Part I of this three part series focused largely on the concept of “measure twice, cut once,” pertaining to the potential success of new products in the CPG market. Market contraction and SKU rationalization stemming from the Great Recession have led to a decrease in overall new product introductions, and the pressure to succeed is immense for items that do launch. Product testing is a key component for success as it mitigates risk and enables retailers and manufacturers to fully assess the market opportunity, then allocate the appropriate investment.
One important testing method is innovation testing, which evaluates how shoppers react to a product’s specific attributes, such as package design or ingredients. For example, findings from a 2013 report on package trends by The Mintel Group showed that consumers react positively to products offering wellness, value and fun, so savvy CPG retailers and manufacturers should be sure to play up these attributes in their new product launches, or when changing the packaging or ingredients of their existing products. Products that improve the consumer’s mental and/or physical state convey wellness, as do products with environmentally-friendly packaging. Tough economic times have made value more attractive to all shoppers, who will be drawn to products that offer the most bang for their buck. But despite economic uncertainty, we all want to have fun, so unique packaging can be another attractive attribute.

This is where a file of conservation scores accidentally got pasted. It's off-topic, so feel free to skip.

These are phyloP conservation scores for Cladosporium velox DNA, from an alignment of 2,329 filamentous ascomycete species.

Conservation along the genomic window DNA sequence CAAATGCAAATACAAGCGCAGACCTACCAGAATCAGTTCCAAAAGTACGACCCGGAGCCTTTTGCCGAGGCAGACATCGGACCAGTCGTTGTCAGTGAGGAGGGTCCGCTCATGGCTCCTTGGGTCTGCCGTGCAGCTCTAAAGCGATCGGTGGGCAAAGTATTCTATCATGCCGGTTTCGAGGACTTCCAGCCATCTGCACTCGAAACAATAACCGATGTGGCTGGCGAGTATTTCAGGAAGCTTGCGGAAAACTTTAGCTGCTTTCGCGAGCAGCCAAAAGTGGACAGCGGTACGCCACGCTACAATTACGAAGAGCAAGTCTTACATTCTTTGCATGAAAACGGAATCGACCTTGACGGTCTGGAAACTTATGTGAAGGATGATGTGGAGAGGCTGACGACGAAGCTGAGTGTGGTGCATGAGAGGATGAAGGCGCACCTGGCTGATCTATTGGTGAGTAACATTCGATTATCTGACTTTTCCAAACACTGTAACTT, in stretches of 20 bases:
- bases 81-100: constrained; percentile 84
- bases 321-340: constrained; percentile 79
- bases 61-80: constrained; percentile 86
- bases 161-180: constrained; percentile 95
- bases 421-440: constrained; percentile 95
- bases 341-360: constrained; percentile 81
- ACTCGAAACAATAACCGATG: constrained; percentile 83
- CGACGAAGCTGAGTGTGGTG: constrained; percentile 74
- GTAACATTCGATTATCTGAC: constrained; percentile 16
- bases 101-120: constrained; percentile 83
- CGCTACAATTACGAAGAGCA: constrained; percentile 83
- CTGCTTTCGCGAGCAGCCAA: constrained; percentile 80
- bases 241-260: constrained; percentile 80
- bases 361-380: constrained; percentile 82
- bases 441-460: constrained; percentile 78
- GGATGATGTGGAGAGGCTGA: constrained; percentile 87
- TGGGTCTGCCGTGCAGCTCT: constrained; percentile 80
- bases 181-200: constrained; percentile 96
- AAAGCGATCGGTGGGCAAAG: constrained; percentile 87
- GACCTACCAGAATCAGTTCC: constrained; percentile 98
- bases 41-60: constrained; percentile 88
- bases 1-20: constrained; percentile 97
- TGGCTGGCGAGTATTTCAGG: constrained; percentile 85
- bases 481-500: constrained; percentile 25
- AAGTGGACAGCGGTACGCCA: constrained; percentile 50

One popular innovation that encompasses these trends is flexible packaging. In 2012, more than 18 percent of new CPG products used flexible packaging types, such as standup pouches. Consumers appreciate the wellness aspect of flexible packaging (ease of use, single-serving sizes, recyclability) and these packages can lower product costs, thereby increasing value. Flexible packaging can also be fun as it is highly portable and durable.
While clearly attractive, flexible packaging isn’t right for every product. Last year, an IRI client considered changing its breakfast product packaging from boxes to flexible pouches. Changing to pouches had the potential to generate significant savings to the client, but a statistically significant volume loss of 5 percent or greater would negatively impact the brand. The client chose to evaluate the innovation to determine the right course of action. Over a 16 week period, IRI tested the innovation in cell stores, and compared the data collected with data from control stores. The flexible packaging led to a sales decrease of more than 20 percent, so the client did not move forward with this innovation. Through innovation testing, the client avoided a potentially catastrophic investment that would have cost up to $4MM in annual lost sales.
Innovation testing can also be used to evaluate shoppers’ reactions to the ingredients used in CPG products. For example, IRI’s 2013 NutriLink Report shows that 70 percent of shoppers check ingredients prior to purchase, and 76 percent seek out non-genetically modified products. Innovators can address these and other wellness concerns though unequivocal labels and can also use graphics to convey the health benefits of their product in a visually enticing manner.
In today’s uncertain CPG market innovation testing is a valuable evaluation method for new product concepts, packaging, ingredients and related product attributes. It provides deep insight to shoppers’ reactions, which CPGs can use to put the right product in front of the right shopper.